Mr. Daryl Williams: An Inadequate Attorney-General
The recent decision by Mr. Howard’s government to ratify the International Criminal Court statute makes it all the more desirable that misleading statements by Mr. Daryl Williams, the Attorney-General, concerning that Court be corrected.
The I.C.C. will, on ratification, acquire jurisdiction over Australians. The relevant offences (“genocide”, “crimes against humanity” and “war crimes”) are given wide and vague meanings in the I.C.C. statute. Mr. Williams claimed that these definitions are identical to that in a 1948 Convention. But this, of course, is entirely beside the point. The fact is that these vague definitions in the I.C.C. statute will put Australians at risk of compulsory extradition and punishment by a foreign court with judges of unknown tendencies.
Mr. Williams has also alleged that if Australia is investigating or prosecuting a crime under our own law, “the I.C.C. is conclusively prevented from pursuing it”. This claim is false and misleading. Under the I.C.C. statute the I.C.C. is able to determine, if for example it disagrees with the results of an investigation, that Australia has not acted “genuinely”. That I.C.C. decision might be quite unsound, but the I.C.C. can nonetheless choose to proceed with prosecutions and require the extradition of Australians to The Hague for trial.
Australians extradited might, especially, be members of the Defence Force. It is already common for evidence of “atrocities” to be falsified, and falsified evidence can often be difficult to rebut.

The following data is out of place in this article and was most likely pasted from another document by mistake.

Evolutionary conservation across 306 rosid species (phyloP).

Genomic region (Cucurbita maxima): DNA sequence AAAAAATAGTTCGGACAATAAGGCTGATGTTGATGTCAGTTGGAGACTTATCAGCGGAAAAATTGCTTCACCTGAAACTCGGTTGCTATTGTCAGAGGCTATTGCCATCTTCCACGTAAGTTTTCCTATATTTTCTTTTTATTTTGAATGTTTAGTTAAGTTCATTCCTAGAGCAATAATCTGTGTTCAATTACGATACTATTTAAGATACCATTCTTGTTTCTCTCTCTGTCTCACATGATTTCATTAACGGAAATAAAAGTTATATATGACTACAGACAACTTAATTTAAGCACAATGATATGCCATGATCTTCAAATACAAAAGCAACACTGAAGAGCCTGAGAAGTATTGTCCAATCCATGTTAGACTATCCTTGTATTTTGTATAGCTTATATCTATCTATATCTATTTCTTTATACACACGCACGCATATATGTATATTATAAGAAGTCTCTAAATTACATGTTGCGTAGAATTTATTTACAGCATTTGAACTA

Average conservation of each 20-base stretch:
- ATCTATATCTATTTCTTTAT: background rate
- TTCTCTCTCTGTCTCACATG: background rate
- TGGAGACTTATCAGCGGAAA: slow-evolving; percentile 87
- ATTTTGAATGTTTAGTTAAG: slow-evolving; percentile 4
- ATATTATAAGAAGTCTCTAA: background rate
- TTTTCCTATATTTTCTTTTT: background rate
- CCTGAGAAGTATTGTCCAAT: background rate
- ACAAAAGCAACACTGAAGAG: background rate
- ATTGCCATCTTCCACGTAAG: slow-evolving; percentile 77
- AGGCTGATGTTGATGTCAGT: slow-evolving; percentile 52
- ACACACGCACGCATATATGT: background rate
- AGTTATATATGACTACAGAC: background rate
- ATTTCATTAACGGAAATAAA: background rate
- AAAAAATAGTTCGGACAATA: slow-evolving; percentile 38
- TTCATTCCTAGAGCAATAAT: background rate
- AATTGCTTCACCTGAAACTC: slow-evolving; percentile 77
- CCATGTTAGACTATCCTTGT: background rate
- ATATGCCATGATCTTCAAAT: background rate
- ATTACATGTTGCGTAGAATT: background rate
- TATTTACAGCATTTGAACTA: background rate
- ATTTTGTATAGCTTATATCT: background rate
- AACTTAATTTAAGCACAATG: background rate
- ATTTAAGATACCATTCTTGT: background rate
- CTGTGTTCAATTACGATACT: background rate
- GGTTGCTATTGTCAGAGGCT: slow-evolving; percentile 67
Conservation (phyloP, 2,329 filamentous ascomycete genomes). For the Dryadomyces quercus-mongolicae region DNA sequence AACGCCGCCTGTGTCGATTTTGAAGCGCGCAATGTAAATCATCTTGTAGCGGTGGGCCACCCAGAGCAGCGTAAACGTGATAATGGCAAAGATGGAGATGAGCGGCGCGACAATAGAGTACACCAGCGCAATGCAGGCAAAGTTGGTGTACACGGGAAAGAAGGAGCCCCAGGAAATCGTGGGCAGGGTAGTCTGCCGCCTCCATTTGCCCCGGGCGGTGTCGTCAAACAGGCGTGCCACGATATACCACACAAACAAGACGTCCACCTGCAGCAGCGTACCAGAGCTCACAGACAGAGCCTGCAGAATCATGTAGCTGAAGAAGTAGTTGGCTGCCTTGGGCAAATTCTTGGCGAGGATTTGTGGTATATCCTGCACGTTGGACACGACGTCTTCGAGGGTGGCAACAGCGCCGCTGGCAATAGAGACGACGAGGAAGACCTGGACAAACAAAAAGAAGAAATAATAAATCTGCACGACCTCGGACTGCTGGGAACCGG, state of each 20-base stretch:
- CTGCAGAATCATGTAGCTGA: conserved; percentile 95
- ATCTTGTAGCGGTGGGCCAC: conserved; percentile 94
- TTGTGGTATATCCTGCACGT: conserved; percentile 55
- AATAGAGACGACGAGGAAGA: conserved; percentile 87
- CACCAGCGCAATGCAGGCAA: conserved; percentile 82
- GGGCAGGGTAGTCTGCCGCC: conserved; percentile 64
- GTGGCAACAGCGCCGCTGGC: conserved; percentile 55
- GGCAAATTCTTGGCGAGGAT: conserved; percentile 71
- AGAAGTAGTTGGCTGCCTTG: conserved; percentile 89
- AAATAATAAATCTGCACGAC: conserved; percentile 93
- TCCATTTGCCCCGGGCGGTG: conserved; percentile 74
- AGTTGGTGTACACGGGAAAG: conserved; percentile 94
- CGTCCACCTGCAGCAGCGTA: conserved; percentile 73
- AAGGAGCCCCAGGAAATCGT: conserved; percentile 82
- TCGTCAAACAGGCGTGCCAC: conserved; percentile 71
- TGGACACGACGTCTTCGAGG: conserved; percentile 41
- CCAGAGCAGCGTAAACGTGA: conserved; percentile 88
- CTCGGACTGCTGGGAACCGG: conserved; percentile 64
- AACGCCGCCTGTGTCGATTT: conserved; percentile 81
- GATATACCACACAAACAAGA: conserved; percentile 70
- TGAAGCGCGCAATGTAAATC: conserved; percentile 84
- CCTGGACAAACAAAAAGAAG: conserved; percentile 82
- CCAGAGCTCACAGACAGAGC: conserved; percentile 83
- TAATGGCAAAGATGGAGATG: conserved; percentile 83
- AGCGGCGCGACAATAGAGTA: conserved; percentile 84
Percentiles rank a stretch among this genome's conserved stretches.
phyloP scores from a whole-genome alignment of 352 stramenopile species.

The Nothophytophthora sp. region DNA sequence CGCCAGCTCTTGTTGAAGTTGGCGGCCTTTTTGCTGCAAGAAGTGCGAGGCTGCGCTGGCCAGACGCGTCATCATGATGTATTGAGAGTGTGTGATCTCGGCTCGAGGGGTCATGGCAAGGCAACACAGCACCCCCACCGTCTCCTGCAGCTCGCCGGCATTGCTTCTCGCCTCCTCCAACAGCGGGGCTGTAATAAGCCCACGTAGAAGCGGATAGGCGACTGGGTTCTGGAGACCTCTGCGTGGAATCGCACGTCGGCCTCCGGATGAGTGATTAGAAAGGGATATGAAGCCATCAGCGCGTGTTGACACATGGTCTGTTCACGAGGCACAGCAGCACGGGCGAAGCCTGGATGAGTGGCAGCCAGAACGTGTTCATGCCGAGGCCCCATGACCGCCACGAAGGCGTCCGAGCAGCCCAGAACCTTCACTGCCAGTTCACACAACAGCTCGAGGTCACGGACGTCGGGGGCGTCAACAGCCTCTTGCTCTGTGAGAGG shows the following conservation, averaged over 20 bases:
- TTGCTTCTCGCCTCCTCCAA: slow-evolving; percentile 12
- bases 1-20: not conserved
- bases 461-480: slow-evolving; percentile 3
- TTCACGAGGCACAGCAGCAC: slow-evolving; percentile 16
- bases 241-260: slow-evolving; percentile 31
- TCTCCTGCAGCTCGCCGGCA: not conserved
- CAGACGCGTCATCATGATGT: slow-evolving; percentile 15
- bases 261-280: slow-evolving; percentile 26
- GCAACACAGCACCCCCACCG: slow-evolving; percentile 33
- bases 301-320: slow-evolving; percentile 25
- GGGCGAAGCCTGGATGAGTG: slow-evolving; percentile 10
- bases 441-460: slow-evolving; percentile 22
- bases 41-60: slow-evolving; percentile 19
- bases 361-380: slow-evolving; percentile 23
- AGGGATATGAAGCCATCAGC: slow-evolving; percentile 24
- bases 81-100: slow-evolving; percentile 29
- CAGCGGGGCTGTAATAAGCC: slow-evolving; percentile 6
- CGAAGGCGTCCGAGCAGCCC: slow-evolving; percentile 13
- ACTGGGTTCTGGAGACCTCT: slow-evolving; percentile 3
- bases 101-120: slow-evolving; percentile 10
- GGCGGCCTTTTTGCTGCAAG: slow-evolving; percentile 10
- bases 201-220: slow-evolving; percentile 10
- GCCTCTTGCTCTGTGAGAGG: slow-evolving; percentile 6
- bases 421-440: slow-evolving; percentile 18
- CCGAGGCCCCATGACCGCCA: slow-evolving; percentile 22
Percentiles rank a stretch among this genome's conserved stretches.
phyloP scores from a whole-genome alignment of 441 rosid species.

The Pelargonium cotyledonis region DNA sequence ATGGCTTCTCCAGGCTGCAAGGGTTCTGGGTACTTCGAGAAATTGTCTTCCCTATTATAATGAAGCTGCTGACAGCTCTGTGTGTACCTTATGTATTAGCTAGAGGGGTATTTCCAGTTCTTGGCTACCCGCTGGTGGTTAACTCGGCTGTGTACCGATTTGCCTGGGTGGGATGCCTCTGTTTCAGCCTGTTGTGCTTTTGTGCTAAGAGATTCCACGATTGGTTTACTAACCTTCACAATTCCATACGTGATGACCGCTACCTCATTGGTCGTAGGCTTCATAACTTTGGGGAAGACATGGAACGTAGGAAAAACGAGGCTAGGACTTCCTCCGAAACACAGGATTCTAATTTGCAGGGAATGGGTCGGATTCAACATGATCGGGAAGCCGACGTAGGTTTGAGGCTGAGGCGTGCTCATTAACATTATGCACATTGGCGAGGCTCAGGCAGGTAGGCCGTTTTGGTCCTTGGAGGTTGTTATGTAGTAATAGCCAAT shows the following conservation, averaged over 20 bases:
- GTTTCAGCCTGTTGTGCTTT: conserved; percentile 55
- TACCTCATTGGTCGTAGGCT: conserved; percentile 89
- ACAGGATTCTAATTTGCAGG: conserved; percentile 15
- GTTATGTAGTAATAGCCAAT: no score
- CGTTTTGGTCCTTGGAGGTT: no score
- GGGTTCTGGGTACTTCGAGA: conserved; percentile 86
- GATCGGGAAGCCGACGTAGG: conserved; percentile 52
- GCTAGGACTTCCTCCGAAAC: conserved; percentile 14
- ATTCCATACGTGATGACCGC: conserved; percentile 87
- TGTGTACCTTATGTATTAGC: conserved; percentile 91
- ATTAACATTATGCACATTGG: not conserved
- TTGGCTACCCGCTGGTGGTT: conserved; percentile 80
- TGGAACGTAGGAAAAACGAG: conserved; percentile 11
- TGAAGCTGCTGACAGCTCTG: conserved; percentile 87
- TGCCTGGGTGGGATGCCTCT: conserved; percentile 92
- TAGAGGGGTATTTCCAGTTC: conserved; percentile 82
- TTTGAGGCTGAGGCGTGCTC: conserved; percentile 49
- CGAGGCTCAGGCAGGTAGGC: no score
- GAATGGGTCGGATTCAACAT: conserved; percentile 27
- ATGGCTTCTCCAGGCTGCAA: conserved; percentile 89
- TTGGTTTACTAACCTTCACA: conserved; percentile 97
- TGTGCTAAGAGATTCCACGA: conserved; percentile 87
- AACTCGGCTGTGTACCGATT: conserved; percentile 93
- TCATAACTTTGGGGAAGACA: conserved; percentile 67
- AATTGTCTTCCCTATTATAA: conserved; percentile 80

An additional difficulty that Mr. Williams attempts to sweep to one side is that claims of “genocide” or “crimes against humanity” may continue to be made by radical Aboriginal groups or illegal immigrants. Although these claims might be regarded by Australian investigating authorities as having little weight, it is quite conceivable that the I.C.C. will countenance them and maintain that Australia has not acted genuinely, and accordingly require the extradition and trial of Australians.
Mr. John Stone has recently commented, correctly, that the complementarity “safeguard” that is relied upon by Mr. Williams “is totally fraudulent”. Mr. Stone added that “our Attorney-General and our Minister for Foreign Affairs are preparing to hand to our enemies a highly potent legal weapon with which to attack us — and in particular to attack our Defence Force personnel”.
Mr. John Howard, in announcing the inappropriate decision to ratify, stated that there would be a Declaration by Australia asserting that the Court would not have jurisdiction over Australian defence force members serving overseas and that Australians will not be able to be surrendered to the Court without the consent of the Commonwealth Attorney-General. However this Declaration is of doubtful validity, since it is over-ridden by Articles 17 and 120 of the I.C.C. statute. There is reason to believe that Mr. Williams did not explain this adequately to his other Cabinet members.
It is now necessary for Mr. John Howard to consider the replacement of Mr. Daryl Williams by another Attorney-General who is more capable and is more interested in protecting the rights of individual Australians. Perhaps Mr. Williams might instead become a judge in the International Criminal Court, perhaps to be joined by colleagues from Sierra Leone, Niger and the Democratic Republic of the Congo.
National Observer No. 53 - Winter 2002